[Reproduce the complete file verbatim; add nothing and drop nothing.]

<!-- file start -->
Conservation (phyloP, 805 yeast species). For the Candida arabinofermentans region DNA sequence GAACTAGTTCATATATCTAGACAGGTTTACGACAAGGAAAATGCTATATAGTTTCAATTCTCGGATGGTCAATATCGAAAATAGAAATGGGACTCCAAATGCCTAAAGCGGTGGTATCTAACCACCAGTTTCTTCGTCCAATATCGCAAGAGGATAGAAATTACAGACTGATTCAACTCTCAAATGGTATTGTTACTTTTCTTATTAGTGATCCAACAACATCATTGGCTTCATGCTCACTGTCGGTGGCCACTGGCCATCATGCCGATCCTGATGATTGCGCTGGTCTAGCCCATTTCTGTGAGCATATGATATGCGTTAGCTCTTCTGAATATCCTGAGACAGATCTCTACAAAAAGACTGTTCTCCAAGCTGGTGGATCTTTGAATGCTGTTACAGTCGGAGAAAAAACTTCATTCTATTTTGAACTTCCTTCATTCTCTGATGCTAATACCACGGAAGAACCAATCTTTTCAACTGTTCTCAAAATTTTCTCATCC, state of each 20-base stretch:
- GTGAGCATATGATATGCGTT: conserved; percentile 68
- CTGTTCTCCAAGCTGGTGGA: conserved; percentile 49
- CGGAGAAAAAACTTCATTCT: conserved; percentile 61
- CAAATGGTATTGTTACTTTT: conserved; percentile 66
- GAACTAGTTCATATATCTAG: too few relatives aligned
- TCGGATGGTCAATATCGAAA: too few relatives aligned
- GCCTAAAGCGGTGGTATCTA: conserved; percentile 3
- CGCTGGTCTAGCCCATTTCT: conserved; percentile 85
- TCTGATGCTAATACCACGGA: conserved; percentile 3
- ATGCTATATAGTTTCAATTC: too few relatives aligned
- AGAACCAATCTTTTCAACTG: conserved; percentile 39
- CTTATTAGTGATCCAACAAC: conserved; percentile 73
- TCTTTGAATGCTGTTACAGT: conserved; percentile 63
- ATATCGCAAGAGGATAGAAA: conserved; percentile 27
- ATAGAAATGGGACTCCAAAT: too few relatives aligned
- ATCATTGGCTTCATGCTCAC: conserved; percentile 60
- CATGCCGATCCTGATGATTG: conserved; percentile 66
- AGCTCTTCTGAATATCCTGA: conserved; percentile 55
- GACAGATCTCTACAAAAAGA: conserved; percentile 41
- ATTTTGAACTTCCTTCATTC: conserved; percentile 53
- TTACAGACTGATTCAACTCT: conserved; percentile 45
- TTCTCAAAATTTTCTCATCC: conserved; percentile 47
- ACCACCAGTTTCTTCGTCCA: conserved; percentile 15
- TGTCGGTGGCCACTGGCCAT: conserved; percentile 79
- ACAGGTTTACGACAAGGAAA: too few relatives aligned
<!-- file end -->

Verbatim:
Conservation (phyloP, 805 yeast species). For the Candida arabinofermentans region DNA sequence GAACTAGTTCATATATCTAGACAGGTTTACGACAAGGAAAATGCTATATAGTTTCAATTCTCGGATGGTCAATATCGAAAATAGAAATGGGACTCCAAATGCCTAAAGCGGTGGTATCTAACCACCAGTTTCTTCGTCCAATATCGCAAGAGGATAGAAATTACAGACTGATTCAACTCTCAAATGGTATTGTTACTTTTCTTATTAGTGATCCAACAACATCATTGGCTTCATGCTCACTGTCGGTGGCCACTGGCCATCATGCCGATCCTGATGATTGCGCTGGTCTAGCCCATTTCTGTGAGCATATGATATGCGTTAGCTCTTCTGAATATCCTGAGACAGATCTCTACAAAAAGACTGTTCTCCAAGCTGGTGGATCTTTGAATGCTGTTACAGTCGGAGAAAAAACTTCATTCTATTTTGAACTTCCTTCATTCTCTGATGCTAATACCACGGAAGAACCAATCTTTTCAACTGTTCTCAAAATTTTCTCATCC, state of each 20-base stretch:
- GTGAGCATATGATATGCGTT: conserved; percentile 68
- CTGTTCTCCAAGCTGGTGGA: conserved; percentile 49
- CGGAGAAAAAACTTCATTCT: conserved; percentile 61
- CAAATGGTATTGTTACTTTT: conserved; percentile 66
- GAACTAGTTCATATATCTAG: too few relatives aligned
- TCGGATGGTCAATATCGAAA: too few relatives aligned
- GCCTAAAGCGGTGGTATCTA: conserved; percentile 3
- CGCTGGTCTAGCCCATTTCT: conserved; percentile 85
- TCTGATGCTAATACCACGGA: conserved; percentile 3
- ATGCTATATAGTTTCAATTC: too few relatives aligned
- AGAACCAATCTTTTCAACTG: conserved; percentile 39
- CTTATTAGTGATCCAACAAC: conserved; percentile 73
- TCTTTGAATGCTGTTACAGT: conserved; percentile 63
- ATATCGCAAGAGGATAGAAA: conserved; percentile 27
- ATAGAAATGGGACTCCAAAT: too few relatives aligned
- ATCATTGGCTTCATGCTCAC: conserved; percentile 60
- CATGCCGATCCTGATGATTG: conserved; percentile 66
- AGCTCTTCTGAATATCCTGA: conserved; percentile 55
- GACAGATCTCTACAAAAAGA: conserved; percentile 41
- ATTTTGAACTTCCTTCATTC: conserved; percentile 53
- TTACAGACTGATTCAACTCT: conserved; percentile 45
- TTCTCAAAATTTTCTCATCC: conserved; percentile 47
- ACCACCAGTTTCTTCGTCCA: conserved; percentile 15
- TGTCGGTGGCCACTGGCCAT: conserved; percentile 79
- ACAGGTTTACGACAAGGAAA: too few relatives aligned